1. the process or state of breaking or being broken into small or separate parts.
“the fragmentation of society into a collection of interest groups”

2. Android.

Android from its inception was destined not only for greatness (as of July 2015, 83% of smartphones in the world ran Android), but it was also destined for fragmentation. Given the open source nature of Android, virtually every manufacturer and every cellular network wants to put their two cents in and change something about the platform. They each take what it is, and change icons here, and menus there, and what is left? Thousands of variations of Android. Video formats that are supported on some devices and not others. Images that look completely different on different phones or don’t even show up. And thousands of variations in performance, speed, and usability.

Pasted image at 2016_03_03 09_51 AMAt this moment in time, the apps we create at plus11 for the Android platform are supported on 7,059 devices. Yes, over 7,000 devices. So how do we do it? How can we create custom video players, download images rapidly for display, and save user input for all those devices? We can’t. It is a sad reality. And one that leads many Android developers into a life of depression. We can do our absolute best, though, and that’s what we’ve done.

Samsung, LG, Huawei, HTC, Motorola, Lenovo, and Asus are just a handful of the manufacturers of Android devices. They each put in various cameras, various processors (with varying chipset architectures), and have varying sizes and resolutions of displays. Some of the more basic and older Android devices we support have screen resolutions like 480×800 while the more modern displays can be 2160×3840. With such a variance in hardware and software, it is a wonder to me that any of it works. Luckily, there are brilliant minds at Google (shout out), and hundreds of wonderful developers in the world that have made it possible (at least to some extent) to support all of these devices.

What is the key?

How do you solve the problem of uploading a 30-second 400MB 4k resolution video from one device and having it stream flawlessly on an iPhone 6S? How do you take photos and videos captured on iOS devices and have them load seamlessly on over 7,000 Android devices? These are actual problems that we have faced at plus11. And what do you do as a developer when faced with such challenges (other than sit in a corner rocking yourself back and forth while whimpering quietly)? You drink a lot of Red Bull, do a lot of research, and turn that Red Bull and research into code.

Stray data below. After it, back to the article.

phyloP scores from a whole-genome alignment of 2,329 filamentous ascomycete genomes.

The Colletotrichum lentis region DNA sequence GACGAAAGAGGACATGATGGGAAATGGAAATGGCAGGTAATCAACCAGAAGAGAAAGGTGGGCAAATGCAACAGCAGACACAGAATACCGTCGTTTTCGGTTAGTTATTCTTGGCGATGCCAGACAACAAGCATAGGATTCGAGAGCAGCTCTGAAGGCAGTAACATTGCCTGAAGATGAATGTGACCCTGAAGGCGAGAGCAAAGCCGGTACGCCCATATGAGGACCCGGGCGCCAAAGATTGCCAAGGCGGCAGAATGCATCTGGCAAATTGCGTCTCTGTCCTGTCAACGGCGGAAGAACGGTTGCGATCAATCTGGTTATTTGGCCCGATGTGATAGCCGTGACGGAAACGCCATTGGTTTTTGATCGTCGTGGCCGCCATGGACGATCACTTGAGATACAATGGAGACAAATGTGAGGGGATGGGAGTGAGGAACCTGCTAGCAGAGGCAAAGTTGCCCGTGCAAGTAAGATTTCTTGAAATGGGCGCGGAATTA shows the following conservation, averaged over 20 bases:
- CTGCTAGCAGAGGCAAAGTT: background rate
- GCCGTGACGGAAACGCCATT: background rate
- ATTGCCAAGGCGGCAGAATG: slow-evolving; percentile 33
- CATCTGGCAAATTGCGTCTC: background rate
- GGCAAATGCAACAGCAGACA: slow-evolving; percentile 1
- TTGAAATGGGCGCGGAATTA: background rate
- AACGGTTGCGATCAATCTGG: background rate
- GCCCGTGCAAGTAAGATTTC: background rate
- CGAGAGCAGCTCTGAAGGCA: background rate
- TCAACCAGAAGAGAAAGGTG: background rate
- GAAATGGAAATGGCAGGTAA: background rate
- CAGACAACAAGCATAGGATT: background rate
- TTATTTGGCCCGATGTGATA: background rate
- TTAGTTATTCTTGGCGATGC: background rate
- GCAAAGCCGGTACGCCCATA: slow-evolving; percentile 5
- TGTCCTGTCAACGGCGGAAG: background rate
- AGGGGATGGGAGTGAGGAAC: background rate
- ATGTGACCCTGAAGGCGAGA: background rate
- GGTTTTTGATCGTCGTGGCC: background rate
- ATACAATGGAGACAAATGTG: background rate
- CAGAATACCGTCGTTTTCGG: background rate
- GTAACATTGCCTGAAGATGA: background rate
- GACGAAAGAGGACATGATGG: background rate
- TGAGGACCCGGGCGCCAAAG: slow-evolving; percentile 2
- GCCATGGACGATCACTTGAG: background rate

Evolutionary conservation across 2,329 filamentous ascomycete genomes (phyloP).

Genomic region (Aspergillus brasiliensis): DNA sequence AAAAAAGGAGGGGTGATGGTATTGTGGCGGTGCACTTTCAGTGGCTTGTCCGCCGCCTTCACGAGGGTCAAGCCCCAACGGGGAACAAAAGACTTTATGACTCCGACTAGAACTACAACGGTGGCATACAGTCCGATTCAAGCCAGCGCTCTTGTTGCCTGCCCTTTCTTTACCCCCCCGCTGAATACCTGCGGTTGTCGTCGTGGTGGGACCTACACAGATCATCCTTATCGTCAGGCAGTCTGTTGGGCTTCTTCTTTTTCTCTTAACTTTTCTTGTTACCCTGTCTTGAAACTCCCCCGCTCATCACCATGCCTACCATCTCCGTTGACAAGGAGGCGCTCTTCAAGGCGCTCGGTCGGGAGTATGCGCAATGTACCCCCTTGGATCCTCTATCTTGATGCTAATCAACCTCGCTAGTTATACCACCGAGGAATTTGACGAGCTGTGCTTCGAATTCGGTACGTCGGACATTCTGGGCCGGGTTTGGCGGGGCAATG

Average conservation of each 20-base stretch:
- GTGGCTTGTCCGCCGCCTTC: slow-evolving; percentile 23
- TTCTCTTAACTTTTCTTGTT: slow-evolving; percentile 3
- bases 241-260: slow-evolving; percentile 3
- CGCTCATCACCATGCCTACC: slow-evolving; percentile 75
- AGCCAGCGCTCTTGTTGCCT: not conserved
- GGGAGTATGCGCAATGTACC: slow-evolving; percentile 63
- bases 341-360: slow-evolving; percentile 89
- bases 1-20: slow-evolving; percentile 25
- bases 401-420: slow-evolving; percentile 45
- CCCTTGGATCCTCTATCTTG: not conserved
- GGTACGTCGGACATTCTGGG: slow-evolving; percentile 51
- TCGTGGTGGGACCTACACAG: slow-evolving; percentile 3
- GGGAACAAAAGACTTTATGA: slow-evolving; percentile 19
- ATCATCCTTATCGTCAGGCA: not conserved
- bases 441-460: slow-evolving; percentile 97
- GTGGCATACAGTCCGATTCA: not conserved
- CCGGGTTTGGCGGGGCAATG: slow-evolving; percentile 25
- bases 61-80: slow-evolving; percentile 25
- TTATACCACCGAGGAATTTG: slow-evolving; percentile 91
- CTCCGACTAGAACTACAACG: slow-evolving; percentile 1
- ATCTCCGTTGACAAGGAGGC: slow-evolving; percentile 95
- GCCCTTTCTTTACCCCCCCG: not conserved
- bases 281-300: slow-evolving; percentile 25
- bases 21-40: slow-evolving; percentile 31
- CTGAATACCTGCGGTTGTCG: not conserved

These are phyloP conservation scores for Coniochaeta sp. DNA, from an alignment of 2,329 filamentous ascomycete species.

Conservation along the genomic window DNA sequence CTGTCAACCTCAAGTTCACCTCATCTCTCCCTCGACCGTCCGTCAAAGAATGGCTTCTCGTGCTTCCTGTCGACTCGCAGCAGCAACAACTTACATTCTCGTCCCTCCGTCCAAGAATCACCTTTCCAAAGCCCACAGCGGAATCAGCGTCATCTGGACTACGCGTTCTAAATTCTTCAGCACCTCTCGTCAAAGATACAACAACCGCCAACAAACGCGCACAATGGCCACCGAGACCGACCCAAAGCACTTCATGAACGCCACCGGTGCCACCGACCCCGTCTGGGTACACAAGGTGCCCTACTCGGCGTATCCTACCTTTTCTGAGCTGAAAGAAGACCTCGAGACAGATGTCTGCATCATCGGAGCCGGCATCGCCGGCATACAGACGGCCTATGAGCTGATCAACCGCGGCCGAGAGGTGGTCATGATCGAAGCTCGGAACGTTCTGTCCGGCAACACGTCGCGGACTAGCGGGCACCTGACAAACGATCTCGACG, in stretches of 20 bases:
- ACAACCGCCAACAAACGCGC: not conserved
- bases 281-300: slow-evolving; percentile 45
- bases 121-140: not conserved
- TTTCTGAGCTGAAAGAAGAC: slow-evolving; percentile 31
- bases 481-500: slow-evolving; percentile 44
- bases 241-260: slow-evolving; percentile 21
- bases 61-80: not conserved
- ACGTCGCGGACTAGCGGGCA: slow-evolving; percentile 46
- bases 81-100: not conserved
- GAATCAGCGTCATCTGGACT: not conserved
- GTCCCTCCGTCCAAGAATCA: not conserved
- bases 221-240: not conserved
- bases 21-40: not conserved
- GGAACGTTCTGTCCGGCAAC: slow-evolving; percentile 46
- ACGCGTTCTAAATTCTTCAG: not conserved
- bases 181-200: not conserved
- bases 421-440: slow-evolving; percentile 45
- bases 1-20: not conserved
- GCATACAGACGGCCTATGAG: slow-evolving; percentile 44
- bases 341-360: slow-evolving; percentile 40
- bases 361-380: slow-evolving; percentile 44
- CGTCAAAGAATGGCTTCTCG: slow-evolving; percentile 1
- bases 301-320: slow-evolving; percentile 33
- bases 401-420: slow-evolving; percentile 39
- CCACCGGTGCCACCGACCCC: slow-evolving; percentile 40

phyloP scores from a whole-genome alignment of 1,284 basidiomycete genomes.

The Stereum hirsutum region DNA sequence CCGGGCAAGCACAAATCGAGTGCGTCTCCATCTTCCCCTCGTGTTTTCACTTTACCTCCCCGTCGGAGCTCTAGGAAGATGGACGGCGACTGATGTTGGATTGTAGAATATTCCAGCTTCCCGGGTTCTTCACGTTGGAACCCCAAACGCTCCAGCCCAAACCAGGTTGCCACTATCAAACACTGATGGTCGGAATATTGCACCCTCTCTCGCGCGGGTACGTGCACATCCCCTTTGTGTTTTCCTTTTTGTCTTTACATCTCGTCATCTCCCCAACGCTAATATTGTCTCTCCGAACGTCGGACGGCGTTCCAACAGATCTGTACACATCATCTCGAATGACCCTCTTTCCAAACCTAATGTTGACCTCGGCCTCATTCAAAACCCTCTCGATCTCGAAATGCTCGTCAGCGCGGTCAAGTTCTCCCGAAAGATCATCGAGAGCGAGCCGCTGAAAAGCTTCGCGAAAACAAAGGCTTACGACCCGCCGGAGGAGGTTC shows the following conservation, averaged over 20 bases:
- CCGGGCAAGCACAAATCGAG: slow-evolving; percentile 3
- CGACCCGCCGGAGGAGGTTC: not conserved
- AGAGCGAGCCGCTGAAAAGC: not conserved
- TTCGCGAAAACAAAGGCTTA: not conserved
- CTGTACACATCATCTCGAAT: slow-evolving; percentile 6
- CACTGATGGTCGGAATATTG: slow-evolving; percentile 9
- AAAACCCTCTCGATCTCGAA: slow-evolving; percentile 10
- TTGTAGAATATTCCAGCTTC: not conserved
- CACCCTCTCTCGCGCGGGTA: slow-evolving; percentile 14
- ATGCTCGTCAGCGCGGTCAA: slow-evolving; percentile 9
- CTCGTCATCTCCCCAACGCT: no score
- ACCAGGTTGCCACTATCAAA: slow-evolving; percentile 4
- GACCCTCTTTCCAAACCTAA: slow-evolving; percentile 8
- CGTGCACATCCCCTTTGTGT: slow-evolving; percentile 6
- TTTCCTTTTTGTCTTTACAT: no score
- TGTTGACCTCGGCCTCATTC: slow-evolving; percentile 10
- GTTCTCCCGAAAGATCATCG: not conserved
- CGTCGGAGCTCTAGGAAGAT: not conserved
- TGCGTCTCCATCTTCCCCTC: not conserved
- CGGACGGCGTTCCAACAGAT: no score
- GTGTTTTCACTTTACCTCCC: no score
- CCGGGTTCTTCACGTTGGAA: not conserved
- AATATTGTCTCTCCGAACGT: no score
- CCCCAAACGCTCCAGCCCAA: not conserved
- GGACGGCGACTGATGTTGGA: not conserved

Pasted image at 2016_03_03 09_52 AMThe real key to creating solutions like this though is to not ‘reinvent the wheel’ wherever possible. We have integrated 40+ libraries, APIs, and SDKs into our platform each with a specific role. We use Glide, for example, to download and display almost all of our images. We use Android support libraries to help create those buttery smooth lists of images and videos. We use Google Analytics to see exactly how our users are interacting with these experiences we create. And we use Crashlytics to help us find the source of bugs and issues when things go wrong.

Unfortunately, there aren’t libraries for creating a square view that can display an image or auto-play a video, have zooming capabilities on the images, have touch interactions to control the playback of videos and unmute sound, and on top of that displaying those over and over in a list without using too many system resources. When it comes to solving problems like that, you use what you can, and write the rest.

There are over 135,000 lines of Java code in the Android version of Plus11’s ‘Platform’ and each does something special to bring friends, family, and lovers of that thing, together. It’s not easy, but who likes easy? Easy is boring.

So whether it’s supporting the latest flagship directly from Google, like the Huawei Nexus 6P, or supporting the never heard of before Noblex n451 (a real device), the plus11 Android team is doing its best and loving the challenges along the way. Android may be fragmented, but the plus11 Android team isn’t. Our largest goal is making our users happy.

What Our Users Can Do

I may be the team lead and responsible when someone’s Doogee DG310 (also a real device) isn’t able to see another user’s post, but I have great developers working with me to solve these issues and squash those bugs. If you’re one of our users, here’s how you can help us do just that:

  1. Rate and review our apps! Let us know how we’re doing (but only if you’re giving us 4 or 5 stars of course).
  2. Contact support. We are always ready to help if things go wrong. Don’t hesitate to reach out and let us know about any issues you encounter or new features you’d like to see. With 7,000 devices out there, it’s entirely possible we have never heard of or seen a particular issue.
  3. Contact Support for good things too. We love hearing feedback about how much more you like using the app or how much better a feature is. That feedback drives us. It’s why we’ve had overnight coding sessions and spent too much time on that one bug for that one user.

Pasted image at 2016_03_03 09_52 AM-1Thanks for sticking through to the end. It was a long post, but now you know important things like the fact that there is a device called Iris Fuel50 manufactured by Lava (yes, this is another real device that has used one of our apps) and you also know that we’re working hard to support it. Smile and know that while you’re using one of our apps, you don’t have to worry one bit about fragmentation.


Author Michael Garner

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